Don’t forget that none of these expert opinions were formed with your exact presentation style and topic in mind. And the recommendations often vary widely. While some recommend 40 slides in ten minutes, others recommend just two slides in ten minutes. In the end, you are the expert; you know how many slides you need.
This also applies to the time spent on each slide during the presentation. Not all slides are created equal – some need less time, some need more. It always depends on the structure and content of the slide. Don’t worry if you spend several minutes on one slide, but only seconds on another – that’s perfectly fine.
Expert opinions: helpful, but not mandatory
You can of course reference well-known presentation methods if you feel more confident using a given guideline. But make sure it fits and works with your presentation. Here are some well-known methods for slide presentations:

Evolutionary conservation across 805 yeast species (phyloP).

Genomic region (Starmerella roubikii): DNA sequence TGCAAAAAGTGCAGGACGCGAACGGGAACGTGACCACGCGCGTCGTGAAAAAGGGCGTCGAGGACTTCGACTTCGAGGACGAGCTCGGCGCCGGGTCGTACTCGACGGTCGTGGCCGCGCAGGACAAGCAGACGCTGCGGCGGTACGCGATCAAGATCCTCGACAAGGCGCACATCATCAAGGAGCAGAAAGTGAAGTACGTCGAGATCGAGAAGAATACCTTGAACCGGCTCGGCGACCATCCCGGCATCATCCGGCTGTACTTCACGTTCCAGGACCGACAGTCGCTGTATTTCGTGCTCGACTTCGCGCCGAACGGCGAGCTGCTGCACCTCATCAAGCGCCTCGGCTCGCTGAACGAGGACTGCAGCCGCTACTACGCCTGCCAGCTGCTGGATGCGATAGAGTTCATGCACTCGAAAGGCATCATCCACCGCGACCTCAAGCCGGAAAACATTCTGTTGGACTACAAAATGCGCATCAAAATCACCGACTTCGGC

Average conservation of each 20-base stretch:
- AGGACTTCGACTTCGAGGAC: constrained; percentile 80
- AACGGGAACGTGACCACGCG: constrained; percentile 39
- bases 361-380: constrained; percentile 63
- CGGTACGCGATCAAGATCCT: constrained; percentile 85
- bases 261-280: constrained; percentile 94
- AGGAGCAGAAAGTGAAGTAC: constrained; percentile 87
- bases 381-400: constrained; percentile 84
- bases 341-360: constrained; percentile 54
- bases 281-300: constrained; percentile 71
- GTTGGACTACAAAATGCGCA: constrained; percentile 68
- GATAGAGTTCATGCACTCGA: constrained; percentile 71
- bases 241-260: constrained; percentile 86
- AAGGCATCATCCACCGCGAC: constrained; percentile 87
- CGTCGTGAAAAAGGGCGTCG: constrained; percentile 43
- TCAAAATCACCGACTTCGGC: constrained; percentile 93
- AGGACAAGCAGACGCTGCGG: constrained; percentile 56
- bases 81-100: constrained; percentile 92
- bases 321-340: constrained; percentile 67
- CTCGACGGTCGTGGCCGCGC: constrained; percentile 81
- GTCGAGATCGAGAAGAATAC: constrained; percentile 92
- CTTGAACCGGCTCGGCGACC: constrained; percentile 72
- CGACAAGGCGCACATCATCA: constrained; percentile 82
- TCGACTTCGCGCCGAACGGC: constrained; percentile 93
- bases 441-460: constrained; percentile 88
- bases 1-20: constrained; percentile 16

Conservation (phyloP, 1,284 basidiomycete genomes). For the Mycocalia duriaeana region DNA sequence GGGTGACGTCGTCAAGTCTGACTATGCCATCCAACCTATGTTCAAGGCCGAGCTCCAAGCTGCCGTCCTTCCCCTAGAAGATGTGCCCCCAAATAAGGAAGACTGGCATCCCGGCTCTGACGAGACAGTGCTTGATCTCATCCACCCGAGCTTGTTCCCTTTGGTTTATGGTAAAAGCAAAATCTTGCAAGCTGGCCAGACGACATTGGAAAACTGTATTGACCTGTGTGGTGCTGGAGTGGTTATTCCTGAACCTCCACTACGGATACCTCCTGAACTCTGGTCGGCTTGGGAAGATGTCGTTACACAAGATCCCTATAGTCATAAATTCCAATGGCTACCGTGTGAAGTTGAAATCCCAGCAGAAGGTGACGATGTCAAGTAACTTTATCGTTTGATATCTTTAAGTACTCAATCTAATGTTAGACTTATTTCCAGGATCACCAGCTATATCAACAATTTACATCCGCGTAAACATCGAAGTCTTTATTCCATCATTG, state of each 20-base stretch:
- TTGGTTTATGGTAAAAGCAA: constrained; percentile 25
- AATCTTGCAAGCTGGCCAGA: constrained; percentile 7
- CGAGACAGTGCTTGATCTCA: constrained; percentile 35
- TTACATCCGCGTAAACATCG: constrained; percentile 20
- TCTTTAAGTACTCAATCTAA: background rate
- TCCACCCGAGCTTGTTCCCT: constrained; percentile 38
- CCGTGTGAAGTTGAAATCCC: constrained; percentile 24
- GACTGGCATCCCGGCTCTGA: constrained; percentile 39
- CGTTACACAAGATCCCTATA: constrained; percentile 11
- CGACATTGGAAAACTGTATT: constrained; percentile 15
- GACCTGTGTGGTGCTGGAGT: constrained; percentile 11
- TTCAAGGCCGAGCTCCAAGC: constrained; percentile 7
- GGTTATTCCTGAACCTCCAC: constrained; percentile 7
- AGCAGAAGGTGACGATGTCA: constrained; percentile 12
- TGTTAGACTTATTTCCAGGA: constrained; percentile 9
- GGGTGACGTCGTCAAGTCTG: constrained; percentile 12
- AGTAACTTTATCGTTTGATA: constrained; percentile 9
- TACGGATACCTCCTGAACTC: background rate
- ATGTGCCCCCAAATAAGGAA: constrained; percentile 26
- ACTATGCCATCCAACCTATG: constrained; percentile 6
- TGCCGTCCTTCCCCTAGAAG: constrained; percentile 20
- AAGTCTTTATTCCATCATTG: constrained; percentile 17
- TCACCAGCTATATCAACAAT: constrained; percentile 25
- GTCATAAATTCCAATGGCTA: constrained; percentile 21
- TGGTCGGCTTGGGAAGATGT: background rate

10/20/30 – The Kawasaki method:
Perhaps the best known and most commonly used method is the 10/20/30 rule by Guy Kawasaki. It specifies that ten slides be used in a 20-minute presentation. A font size of at least 30 should be used for text. This equals to about two minutes per slide – a standard rule for presentations. This method can be great for beginners or inexperienced speakers. However, it’s not an iron-clad rule and can be adapted to fit your needs.
The Pecha Kucha method:
The Pecha Kucha method is becoming more popular. The method comes from Japan and translates to “constantly talking”. Pecha Kucha is based on very rigid guidelines regarding time and the number of slides. A Pecha Kucha presentation contains 20 images. Each image is shown for exactly 20 seconds. The speaking time amounts to exactly 6 minutes and 40 seconds. The clear, simple rhythm seems to be what makes this method so successful. Here too, feel free to adapt the rigorous rules for yourself.
The Lessig method: